Virtuous and right action: A relaxed view
Permanent link to Research Commons versionhttps://hdl.handle.net/10289/16147
In this chapter I consider two questions about action evaluation: (1) Is it the central task of normative ethics to concern itself with action evaluation?, and (2) When it does concern itself with action evaluation, should its focus be on developing an account of right and wrong action, as opposed to, say, good and bad (or virtuous and vicious) action? I argue that for virtue ethicists, the task of providing an account of right action is not of central importance, and that the strength of virtue ethics lies in the fact that it allows us to evaluate actions in terms of a rich aretaic vocabulary. In the second half of the chapter I propose a “relaxed” virtue-ethical account of right action, which denies that rightness is a particular quality shared by all actions appropriately referred to as “right,” and acknowledges that the meaning of “right action” differs from one context to another.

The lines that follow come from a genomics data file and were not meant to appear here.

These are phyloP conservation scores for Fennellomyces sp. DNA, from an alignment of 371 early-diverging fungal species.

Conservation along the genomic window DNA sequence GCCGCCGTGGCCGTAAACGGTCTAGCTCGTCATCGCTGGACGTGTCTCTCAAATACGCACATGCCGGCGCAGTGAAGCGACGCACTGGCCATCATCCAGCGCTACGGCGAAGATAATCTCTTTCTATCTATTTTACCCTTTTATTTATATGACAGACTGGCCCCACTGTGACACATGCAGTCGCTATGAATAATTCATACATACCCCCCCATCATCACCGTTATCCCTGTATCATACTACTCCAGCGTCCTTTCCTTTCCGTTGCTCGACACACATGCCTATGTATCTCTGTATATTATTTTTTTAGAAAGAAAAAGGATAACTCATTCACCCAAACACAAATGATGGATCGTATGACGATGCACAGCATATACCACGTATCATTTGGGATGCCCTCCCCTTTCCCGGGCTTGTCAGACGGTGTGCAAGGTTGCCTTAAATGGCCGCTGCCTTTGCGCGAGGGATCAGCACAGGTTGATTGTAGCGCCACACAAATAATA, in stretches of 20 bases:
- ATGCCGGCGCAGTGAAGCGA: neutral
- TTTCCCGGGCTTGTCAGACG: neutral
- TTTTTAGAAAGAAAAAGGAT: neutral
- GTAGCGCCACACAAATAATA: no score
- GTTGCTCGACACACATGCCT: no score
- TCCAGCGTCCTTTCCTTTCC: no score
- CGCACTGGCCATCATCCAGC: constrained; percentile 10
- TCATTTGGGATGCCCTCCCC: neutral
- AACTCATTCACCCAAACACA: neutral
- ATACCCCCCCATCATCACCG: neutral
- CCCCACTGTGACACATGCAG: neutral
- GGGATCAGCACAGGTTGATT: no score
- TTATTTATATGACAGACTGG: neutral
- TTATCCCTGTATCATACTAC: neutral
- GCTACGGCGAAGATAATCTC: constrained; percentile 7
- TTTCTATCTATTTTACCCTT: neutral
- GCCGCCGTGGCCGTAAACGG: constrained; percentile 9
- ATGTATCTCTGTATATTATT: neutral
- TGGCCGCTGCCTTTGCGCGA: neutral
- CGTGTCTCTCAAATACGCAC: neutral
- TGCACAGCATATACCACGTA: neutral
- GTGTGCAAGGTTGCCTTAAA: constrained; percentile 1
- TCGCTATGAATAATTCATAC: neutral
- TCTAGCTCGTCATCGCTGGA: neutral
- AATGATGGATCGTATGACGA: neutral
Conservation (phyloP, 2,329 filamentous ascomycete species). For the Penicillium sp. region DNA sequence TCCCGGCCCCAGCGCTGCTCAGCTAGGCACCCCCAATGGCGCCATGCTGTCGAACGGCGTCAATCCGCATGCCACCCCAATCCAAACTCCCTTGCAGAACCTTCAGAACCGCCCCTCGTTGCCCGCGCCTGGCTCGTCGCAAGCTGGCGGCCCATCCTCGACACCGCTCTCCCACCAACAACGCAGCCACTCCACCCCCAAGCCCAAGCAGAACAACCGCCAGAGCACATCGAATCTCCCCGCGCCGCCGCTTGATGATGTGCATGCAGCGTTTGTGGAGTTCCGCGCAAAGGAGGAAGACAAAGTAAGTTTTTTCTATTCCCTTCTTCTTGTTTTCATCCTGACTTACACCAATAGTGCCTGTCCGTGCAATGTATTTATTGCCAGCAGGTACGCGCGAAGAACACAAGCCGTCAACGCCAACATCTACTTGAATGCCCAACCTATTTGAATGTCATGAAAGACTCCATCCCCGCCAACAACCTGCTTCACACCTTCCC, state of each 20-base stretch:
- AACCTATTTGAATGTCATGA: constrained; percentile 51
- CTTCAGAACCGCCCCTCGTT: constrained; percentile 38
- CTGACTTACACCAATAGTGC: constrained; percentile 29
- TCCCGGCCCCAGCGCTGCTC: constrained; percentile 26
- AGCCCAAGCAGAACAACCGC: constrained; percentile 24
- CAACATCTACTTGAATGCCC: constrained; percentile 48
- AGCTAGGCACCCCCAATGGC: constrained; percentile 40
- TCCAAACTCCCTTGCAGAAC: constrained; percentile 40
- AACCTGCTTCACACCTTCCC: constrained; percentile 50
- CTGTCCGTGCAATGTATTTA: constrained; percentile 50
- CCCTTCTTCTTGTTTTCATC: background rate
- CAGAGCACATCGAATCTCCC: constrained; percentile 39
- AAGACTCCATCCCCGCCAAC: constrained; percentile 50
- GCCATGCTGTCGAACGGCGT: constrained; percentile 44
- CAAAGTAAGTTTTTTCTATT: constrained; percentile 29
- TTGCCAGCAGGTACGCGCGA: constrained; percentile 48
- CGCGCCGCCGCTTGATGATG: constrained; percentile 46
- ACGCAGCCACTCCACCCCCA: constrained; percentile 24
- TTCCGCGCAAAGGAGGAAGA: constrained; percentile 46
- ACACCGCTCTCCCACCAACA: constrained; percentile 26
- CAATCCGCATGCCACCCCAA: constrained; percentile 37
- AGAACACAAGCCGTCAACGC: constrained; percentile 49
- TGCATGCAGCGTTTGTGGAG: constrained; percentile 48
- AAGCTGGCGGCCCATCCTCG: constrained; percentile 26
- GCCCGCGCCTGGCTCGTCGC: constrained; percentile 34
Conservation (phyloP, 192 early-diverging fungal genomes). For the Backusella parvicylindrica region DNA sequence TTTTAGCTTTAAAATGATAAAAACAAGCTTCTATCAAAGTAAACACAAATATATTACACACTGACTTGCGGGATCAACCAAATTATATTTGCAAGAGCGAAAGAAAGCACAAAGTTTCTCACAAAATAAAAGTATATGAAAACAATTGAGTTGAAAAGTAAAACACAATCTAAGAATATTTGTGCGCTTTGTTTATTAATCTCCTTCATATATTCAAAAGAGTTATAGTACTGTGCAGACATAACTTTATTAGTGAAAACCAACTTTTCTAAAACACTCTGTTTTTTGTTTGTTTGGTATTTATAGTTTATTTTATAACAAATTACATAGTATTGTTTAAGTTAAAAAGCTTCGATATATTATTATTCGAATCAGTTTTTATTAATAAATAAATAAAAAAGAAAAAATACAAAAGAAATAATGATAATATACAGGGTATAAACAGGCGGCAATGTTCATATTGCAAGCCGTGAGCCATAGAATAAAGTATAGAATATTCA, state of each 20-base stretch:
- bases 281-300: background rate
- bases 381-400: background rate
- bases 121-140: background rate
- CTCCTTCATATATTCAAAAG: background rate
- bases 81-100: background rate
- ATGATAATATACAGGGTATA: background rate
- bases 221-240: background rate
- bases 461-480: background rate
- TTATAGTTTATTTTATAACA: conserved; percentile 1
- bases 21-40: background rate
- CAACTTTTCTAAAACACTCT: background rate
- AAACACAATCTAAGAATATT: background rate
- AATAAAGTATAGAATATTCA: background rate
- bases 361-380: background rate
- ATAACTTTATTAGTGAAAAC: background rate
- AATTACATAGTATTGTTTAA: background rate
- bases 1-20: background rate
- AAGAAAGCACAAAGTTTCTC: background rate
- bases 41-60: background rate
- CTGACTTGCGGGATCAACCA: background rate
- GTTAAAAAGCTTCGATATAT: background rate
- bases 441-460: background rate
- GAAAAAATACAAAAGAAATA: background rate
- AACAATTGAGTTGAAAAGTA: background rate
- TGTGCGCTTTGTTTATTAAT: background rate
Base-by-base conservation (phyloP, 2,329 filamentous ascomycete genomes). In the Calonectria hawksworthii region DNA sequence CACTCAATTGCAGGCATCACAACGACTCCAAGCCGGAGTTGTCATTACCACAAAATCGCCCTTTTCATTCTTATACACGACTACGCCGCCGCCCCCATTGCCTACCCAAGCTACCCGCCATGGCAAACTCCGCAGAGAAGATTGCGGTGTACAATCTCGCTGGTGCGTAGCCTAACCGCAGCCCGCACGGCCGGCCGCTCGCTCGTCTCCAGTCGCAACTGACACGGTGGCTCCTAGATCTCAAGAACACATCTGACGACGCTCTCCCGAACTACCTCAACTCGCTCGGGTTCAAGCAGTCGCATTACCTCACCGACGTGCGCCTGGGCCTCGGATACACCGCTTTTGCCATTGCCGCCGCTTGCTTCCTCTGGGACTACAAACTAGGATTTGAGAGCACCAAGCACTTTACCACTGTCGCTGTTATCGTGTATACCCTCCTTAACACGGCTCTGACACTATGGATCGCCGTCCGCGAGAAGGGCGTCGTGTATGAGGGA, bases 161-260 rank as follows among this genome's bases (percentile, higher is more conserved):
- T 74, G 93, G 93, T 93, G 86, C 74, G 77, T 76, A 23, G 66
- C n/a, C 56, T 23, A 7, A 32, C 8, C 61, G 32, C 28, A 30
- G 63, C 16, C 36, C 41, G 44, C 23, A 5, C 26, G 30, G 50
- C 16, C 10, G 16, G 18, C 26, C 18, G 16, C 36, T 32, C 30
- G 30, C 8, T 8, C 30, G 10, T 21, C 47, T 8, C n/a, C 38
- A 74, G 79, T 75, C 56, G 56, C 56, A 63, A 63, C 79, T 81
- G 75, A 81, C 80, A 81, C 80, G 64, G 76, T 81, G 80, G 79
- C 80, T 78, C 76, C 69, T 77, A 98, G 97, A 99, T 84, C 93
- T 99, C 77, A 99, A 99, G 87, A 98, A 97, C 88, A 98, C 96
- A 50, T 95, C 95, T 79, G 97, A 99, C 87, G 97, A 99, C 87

This is an author’s accepted version of a chapter published in the book: Handbuch Tugend und Tugendethik. © 2020 Springer.